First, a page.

Get unlimited digital access to baltimoresun.com. $0.99 for 4 weeks.
News Opinion Readers Respond

Another teen with a wanton disregard for life

I look at the photograph of attempted murderer Daniel Gladden, and underneath the thin veneer of looking pseudo-tough, I see a young man who is seemingly angry with the universe ("Gladden pleads guilty in shooting," Feb. 20). I ask myself just when our society began churning out these conflicted youths who are totally devoid of guilt or compassion about stomping the life out of another human being. What bothers me even more than the anger, the hatred, is the aura of total indifference he has cloaked himself in.

This was the classic case of a young man who chose to ostracize himself from a supposed normal and balanced society. I get the distinct impression that at some point he made a decision to cut himself off from attempting to assimilate into society. Kids wear certain clothing in a desperate attempt to differentiate themselves. They then become labeled by their peers, perhaps ridiculed. Perhaps it has to do with maintaining an air of dark mystery.

The key to Daniel Gladden's choices was a lack of communication. Had he had the ability to possibly open up to someone, a friend, a neighbor, perhaps a professional, the incident at Perry Hall High School may have never occurred.

This wave of our society producing youth who have no self-respect, a terrible self-image, and a wanton disregard for something as precious as life itself, has to cease.

It is not an option to wave off youth like this man has done and take the mind-set that society is structured to occasionally churn out someone like him. It is our duty that this ungodly trend of heinous and at times incomprehensible behavior be righted.

And, yes, as we have an obligation as parents to take our children's tendency toward signals of indifference, joyless, anti-societal behavior very, very seriously.

Patrick R. Lynch, Nottingham

  • Text NEWS to 70701 to get Baltimore Sun local news text alerts
  • Copyright © 2015, The Baltimore Sun
    Related Content
    • Trial of alleged Perry Hall shooter scheduled to begin Feb. 19
      Trial of alleged Perry Hall shooter scheduled to begin Feb. 19

      Robert W. Gladden Jr., 15, is accused of opening fire inside the school's cafeteria, injuring one student

    • Enough with the stuffed-animal memorials at sites of tragedy
      Enough with the stuffed-animal memorials at sites of tragedy

      The memorials that people build with stuffed animals, flowers, etc., are nice and a tribute to the people who died at the site. But truthfully, they are a waste of money. This money could be donated to the family for their use for food, clothing or paying the electric bill. If the family is not...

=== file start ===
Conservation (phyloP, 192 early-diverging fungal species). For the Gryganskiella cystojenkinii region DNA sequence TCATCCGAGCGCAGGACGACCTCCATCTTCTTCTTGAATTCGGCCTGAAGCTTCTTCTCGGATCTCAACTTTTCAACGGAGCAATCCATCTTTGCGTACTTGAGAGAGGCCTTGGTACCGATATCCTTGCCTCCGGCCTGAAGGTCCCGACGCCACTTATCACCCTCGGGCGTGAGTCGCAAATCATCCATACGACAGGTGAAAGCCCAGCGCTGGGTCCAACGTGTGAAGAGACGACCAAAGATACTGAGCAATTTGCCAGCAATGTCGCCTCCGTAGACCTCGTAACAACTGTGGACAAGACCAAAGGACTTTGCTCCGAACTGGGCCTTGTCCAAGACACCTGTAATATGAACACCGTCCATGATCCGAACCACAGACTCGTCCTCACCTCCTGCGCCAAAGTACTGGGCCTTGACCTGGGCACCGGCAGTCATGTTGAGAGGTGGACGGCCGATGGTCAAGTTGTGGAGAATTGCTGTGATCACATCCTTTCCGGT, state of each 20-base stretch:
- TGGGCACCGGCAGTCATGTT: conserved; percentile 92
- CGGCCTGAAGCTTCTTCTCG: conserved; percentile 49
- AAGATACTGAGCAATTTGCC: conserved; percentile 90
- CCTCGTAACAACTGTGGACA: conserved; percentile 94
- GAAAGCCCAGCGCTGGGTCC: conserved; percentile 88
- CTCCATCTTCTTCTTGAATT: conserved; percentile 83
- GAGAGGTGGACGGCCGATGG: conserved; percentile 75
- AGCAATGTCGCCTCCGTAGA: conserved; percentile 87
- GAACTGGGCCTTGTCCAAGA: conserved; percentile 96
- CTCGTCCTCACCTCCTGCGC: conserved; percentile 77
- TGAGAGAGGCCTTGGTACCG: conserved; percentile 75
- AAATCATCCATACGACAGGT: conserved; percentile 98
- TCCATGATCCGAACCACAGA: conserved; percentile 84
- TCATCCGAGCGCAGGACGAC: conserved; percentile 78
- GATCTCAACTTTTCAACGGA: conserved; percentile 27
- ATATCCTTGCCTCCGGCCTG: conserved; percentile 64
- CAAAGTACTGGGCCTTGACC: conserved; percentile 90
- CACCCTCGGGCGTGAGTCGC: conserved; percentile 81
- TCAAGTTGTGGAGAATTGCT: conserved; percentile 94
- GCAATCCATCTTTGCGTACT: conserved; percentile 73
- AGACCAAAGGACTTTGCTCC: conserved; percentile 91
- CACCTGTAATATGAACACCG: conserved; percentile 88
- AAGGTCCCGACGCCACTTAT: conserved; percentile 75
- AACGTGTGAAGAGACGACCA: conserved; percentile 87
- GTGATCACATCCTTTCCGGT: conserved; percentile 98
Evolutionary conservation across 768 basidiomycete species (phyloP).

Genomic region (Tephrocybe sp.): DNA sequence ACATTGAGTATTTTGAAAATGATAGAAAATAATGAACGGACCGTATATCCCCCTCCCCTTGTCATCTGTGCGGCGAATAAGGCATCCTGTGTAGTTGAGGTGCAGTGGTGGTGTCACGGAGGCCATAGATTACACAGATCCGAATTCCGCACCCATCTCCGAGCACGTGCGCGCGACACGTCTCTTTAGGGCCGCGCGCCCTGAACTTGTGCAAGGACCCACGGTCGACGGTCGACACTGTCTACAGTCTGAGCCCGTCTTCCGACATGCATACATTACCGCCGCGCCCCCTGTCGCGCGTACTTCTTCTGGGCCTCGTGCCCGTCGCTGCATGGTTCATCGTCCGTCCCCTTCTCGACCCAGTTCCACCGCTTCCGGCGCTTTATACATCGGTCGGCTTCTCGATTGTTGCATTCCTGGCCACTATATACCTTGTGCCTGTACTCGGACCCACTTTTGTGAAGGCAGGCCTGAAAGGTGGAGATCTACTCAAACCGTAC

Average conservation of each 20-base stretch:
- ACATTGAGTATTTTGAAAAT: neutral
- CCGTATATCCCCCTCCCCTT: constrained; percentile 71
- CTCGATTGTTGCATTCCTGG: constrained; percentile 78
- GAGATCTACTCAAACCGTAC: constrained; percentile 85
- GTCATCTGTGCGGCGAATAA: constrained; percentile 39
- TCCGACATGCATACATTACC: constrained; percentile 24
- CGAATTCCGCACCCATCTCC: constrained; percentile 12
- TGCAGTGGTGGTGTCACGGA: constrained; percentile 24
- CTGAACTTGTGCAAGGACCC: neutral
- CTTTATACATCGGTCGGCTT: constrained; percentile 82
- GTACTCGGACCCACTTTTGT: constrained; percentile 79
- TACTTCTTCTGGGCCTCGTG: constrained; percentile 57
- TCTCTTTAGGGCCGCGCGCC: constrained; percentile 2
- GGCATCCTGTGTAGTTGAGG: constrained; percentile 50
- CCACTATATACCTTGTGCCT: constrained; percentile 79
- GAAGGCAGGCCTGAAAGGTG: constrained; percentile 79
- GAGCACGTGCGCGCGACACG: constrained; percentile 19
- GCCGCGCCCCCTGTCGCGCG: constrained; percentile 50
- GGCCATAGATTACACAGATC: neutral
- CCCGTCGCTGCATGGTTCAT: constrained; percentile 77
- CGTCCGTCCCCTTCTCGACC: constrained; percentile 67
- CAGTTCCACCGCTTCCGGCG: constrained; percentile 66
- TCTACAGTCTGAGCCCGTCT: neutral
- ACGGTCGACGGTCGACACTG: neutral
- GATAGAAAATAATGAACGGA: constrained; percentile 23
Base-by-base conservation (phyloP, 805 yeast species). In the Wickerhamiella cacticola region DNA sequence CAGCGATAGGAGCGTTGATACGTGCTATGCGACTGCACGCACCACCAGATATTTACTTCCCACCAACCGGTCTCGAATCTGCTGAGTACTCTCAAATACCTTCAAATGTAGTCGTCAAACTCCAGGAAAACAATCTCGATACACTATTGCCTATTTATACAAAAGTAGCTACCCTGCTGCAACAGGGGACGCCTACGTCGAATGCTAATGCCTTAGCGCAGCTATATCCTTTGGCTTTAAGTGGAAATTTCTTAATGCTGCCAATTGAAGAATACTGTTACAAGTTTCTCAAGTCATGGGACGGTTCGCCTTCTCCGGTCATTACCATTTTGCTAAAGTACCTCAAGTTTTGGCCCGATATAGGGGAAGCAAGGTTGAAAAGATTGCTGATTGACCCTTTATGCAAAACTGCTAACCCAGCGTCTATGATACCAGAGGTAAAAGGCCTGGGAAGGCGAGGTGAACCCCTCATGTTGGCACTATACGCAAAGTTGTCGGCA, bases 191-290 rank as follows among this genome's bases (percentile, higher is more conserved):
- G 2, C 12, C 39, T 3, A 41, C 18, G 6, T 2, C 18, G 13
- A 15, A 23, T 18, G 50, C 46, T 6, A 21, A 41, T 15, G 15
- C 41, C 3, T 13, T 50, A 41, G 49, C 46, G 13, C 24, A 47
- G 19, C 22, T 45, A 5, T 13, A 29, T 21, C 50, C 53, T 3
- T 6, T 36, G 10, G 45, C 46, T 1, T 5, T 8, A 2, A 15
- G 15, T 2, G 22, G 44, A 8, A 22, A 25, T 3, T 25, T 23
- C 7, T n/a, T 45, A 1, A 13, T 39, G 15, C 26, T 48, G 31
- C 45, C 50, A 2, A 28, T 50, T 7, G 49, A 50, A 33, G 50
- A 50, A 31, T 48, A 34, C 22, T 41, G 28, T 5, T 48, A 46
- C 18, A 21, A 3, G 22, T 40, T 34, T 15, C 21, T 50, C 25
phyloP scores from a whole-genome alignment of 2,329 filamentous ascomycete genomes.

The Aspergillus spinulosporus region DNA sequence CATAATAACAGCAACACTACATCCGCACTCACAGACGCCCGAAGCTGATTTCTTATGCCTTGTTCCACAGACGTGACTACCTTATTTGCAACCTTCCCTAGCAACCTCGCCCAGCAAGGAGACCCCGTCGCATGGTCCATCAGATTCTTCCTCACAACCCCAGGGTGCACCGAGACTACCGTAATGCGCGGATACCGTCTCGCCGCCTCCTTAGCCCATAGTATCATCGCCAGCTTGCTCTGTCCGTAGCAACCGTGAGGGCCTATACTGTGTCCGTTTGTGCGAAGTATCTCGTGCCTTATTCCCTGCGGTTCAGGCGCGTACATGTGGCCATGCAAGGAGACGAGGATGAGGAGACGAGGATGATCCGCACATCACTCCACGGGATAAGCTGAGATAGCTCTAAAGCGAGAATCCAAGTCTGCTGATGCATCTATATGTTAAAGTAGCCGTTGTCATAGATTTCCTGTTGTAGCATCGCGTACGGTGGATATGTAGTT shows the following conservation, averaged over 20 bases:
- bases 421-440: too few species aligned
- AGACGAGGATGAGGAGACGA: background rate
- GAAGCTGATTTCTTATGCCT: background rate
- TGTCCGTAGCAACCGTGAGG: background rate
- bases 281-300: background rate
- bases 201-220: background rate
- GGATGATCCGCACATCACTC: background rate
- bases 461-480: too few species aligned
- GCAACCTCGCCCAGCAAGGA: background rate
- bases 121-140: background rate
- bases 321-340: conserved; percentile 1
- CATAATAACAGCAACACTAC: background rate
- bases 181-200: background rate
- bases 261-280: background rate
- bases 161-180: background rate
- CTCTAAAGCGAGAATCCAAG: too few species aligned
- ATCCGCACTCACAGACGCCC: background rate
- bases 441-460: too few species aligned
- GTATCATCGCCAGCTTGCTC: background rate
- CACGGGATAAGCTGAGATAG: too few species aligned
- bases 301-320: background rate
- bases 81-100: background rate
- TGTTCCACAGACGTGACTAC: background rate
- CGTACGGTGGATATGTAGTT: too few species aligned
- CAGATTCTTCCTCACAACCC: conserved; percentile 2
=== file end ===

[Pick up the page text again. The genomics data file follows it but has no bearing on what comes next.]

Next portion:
• Maryland's psychiatrist shortage won't be easily solved
      Maryland's psychiatrist shortage won't be easily solved

      I read with great interest the article entitled "Health reform highlights shortage in Maryland of psychiatrists" (Jan. 27). I have been a practicing psychiatrist for almost last 20 years, and I fully agree with the article that there is a huge shortage of psychiatrists. Believe it or not, every...

    • Trade you oil for chicken manure
      Trade you oil for chicken manure

      I know people are worried that opening up the Atlantic coast to offshore drilling would pose a risk of a possible oil spill ("Getting the off-shore shaft," Jan. 28). In fact, it's inevitable that there will be some oil spilled and some environmental damage done. That's not pessimism, that's...

    • Rain tax: Noble goal, unfair execution
      Rain tax: Noble goal, unfair execution

      Kim Coble of the Chesapeake Bay Foundation laments that Maryland county officials are considering rolling back their stormwater remediation fees. ("'Rain tax¿ is rolling back," Jan. 26.) In 2012 the Maryland General Assembly passed HB 987 requiring nine Maryland counties and Baltimore...

    • Baltimore the 'Star-Spangled City'
      Baltimore the 'Star-Spangled City'

      A city motto is to woo tourists, conventions and businesses, not just shipping ("Baltimore: Gateway to America," Jan. 25). Most Americans don't know or care that Baltimore was an important port for immigration and commerce because Baltimore is 300 miles farther inland than any other East...

    Comments
    Loading